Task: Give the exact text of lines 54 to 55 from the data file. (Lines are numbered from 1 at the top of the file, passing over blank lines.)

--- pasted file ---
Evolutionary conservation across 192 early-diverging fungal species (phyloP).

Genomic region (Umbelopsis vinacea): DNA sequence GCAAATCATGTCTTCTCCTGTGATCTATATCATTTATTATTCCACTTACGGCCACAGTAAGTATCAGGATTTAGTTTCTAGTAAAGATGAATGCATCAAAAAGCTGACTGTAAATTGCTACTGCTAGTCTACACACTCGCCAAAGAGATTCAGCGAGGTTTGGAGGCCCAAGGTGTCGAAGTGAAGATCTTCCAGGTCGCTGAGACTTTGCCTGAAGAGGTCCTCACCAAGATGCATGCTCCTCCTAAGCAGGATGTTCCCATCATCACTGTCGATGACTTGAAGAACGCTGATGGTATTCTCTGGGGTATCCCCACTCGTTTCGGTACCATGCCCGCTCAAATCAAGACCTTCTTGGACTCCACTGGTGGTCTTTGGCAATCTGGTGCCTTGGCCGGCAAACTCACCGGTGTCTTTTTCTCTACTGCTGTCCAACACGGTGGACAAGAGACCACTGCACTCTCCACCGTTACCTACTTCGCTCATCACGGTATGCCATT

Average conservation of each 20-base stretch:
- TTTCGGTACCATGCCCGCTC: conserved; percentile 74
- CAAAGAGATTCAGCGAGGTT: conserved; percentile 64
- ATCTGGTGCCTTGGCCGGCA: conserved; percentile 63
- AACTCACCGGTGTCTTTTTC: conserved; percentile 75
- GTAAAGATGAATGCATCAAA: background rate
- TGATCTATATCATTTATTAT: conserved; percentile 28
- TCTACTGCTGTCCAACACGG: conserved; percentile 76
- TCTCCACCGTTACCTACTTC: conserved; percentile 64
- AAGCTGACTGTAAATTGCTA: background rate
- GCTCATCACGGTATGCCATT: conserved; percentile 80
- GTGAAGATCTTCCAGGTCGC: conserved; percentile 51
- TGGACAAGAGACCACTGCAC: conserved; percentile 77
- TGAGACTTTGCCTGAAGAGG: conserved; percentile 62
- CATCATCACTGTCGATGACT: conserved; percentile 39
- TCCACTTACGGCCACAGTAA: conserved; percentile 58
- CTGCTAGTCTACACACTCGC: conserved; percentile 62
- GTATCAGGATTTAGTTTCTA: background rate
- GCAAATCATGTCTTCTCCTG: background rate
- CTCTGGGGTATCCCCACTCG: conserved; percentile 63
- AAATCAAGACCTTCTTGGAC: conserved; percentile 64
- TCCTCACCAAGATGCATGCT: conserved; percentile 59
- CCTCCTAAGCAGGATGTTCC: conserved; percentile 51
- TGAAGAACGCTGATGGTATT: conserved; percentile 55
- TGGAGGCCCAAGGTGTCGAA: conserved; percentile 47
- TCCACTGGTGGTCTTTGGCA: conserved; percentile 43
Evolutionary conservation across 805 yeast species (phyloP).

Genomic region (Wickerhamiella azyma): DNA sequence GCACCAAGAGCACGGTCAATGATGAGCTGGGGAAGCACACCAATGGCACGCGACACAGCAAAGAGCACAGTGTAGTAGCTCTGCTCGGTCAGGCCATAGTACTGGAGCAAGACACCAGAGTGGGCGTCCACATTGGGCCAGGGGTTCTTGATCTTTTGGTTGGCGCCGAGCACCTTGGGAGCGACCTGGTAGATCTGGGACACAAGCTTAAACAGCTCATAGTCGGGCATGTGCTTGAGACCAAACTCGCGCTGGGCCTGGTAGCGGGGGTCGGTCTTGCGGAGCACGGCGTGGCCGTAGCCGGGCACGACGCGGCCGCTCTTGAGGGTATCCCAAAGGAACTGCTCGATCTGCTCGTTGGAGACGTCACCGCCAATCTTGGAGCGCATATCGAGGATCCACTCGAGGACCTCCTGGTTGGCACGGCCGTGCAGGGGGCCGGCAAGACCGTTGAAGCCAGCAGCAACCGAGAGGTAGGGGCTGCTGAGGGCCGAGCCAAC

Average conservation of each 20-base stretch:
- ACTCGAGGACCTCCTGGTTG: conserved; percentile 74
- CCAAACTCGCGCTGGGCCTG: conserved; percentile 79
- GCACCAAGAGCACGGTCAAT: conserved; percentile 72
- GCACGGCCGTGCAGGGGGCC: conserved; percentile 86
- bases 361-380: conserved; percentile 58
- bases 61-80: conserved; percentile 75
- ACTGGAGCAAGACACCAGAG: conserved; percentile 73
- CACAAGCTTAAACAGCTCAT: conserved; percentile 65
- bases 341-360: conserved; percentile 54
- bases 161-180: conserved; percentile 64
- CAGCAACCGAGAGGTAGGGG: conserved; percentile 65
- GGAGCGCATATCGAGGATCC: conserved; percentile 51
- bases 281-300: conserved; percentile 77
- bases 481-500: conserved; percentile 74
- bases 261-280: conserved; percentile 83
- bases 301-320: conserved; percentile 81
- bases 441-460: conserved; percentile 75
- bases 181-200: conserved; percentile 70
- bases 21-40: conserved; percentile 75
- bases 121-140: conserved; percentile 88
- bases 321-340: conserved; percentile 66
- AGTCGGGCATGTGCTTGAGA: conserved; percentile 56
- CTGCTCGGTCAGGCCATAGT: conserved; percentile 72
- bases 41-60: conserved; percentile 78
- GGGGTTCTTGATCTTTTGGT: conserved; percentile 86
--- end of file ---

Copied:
- CTGCTCGGTCAGGCCATAGT: conserved; percentile 72
- bases 41-60: conserved; percentile 78